Internet Backplane Protocol - Design, Details and Desire

Summary:The Internet Backplane Protocol -- IBP -- is the first attempt to use Internet concepts to build a global storage network.

Although still at the research stage, the IBP Service and Client API have been written, and working software produced, illustrating along the way some of the practicalities of producing such a system.

IBP storage takes place on servers called depots, which accept requests from remote servers and return results called capabilities. There are very few operations, as befits a model that emulates IP's deliberately simple range of functions: allocate, manage, store, load, two flavours of copy, and return status.

Allocate reserves and assigns an array of bytes on the depot, specifying how big the array is, how long it will survive and other attributes. The array is protected from third party interference by cryptographically secure passwords; after allocating, the manage function lets the client move pointers within the array, check what's going on or set some of its capabilities. Store and Load move data into and out of the array, and Status tells the client about the depot, and changes some of its parameters.

The design of IBP breaks down into four major areas, making the most of the advantages of an Internet model while minimising the weaknesses and limitations. As the basic function of any storage scheme is to move data around, special functions copy and mcopy have been created to move data from depot to depot. It is possible to do this through store and load through a client sucking data from one place and putting it in another, but efficiency and trust issues mean that it's far preferable to make a depot a temporary client capable of moving data under its own steam, on request. Copy does a basic data transfer over a TCP stream, while mcopy is more general. It provides a range of functions, from simple data transfer to real-time media streaming, and gives the client considerable control over what to do in the case of errors, how to optimally use the underlying infrastructure, and so on.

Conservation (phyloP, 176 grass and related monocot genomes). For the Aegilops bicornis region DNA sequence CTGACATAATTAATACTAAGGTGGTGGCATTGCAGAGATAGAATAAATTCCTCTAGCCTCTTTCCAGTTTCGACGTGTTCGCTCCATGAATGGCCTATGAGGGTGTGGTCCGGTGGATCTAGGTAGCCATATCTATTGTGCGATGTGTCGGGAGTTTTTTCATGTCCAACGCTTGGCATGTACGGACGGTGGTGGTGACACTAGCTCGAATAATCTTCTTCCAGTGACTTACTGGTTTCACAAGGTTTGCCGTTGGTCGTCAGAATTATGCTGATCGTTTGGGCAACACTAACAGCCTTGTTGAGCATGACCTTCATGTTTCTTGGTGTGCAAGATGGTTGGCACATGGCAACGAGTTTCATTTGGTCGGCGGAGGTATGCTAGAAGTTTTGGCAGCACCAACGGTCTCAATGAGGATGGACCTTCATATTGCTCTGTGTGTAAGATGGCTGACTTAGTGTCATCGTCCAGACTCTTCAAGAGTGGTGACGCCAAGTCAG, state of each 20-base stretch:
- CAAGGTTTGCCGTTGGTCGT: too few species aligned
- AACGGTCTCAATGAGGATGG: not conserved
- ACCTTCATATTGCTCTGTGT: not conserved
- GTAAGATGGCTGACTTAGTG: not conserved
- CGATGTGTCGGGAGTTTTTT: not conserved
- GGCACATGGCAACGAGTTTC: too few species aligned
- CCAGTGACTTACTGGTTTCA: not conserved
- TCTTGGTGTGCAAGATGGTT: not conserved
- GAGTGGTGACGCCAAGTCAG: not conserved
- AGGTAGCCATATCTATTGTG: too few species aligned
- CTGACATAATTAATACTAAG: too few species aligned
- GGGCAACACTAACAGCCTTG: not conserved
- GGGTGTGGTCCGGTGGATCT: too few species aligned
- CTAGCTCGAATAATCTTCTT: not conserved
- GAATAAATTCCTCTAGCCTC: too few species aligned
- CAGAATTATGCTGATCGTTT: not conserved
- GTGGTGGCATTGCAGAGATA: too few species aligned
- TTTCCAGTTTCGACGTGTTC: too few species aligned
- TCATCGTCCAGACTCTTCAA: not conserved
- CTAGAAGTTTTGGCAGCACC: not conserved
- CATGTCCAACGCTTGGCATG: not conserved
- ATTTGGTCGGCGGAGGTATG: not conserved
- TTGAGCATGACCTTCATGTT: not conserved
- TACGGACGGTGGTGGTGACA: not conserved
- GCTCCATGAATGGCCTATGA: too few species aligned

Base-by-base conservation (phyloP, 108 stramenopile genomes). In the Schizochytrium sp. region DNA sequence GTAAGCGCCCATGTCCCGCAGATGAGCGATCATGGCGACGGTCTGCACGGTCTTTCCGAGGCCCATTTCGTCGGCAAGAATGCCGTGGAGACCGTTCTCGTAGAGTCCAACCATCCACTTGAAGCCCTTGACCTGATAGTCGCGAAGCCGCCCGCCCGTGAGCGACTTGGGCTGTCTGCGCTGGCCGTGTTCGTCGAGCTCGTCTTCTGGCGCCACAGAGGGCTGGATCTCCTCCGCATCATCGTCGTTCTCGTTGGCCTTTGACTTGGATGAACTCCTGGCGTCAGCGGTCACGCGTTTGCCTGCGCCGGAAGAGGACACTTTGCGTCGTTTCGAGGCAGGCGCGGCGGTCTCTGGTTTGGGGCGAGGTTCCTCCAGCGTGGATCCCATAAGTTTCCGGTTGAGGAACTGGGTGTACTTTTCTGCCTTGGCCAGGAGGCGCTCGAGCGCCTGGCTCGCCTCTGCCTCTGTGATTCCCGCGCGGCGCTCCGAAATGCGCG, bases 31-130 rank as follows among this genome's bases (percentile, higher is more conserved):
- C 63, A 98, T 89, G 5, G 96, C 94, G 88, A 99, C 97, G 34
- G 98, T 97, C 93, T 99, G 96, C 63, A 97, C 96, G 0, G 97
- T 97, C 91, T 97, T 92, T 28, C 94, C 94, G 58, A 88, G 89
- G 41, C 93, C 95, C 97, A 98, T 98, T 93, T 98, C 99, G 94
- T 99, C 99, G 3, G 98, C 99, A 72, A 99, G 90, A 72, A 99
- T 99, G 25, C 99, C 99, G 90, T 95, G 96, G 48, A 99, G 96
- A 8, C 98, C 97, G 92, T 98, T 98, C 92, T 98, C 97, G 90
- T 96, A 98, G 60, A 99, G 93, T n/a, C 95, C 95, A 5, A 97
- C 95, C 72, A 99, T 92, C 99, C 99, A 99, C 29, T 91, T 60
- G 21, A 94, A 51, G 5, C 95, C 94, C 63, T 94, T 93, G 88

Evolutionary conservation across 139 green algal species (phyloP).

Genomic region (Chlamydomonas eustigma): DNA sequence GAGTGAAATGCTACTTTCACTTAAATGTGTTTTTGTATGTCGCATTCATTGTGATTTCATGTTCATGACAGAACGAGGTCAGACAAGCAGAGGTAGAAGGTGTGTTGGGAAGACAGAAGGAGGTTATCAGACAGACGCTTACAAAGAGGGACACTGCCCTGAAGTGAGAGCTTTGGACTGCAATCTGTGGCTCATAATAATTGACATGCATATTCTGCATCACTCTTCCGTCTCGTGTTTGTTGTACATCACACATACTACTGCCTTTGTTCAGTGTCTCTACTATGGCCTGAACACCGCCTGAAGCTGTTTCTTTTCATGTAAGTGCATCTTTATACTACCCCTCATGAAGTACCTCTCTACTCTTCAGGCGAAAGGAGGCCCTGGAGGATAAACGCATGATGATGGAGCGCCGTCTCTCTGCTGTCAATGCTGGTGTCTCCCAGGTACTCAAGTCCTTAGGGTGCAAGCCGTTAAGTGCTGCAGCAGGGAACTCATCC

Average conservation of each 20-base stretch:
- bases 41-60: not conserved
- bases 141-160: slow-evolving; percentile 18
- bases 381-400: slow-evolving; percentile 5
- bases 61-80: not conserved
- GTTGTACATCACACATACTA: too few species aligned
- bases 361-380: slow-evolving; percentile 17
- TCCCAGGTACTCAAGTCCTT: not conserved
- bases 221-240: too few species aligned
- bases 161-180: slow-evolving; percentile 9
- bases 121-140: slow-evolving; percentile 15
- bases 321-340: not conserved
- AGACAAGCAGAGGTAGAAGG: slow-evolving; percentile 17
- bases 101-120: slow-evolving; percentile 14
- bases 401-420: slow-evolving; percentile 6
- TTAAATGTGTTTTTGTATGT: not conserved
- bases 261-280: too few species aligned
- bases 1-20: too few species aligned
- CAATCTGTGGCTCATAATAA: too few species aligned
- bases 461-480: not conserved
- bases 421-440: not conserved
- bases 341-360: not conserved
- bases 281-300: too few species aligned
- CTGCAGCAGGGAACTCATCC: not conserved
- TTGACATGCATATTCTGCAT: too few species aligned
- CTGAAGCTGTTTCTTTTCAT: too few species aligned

As anyone who's been on the Internet for longer than a day will realise, security is one of the biggest headaches, and storage is particularly unforgiving here. Capabilities are returned by the depot to the client in the form of long, cryptographically secure byte strings. These then form the basis of client request authentication: if the connection between the client and the depot is secure and the depot itself remains uncompromised, the presentation by the client of the secure byte string will authorise further actions. This is the only security feature IBP supports -- the security of the data itself is up to higher levels in the client. The depot is entirely agnostic about what's stored within it, and stores it transparently.

Topics: Tech Industry

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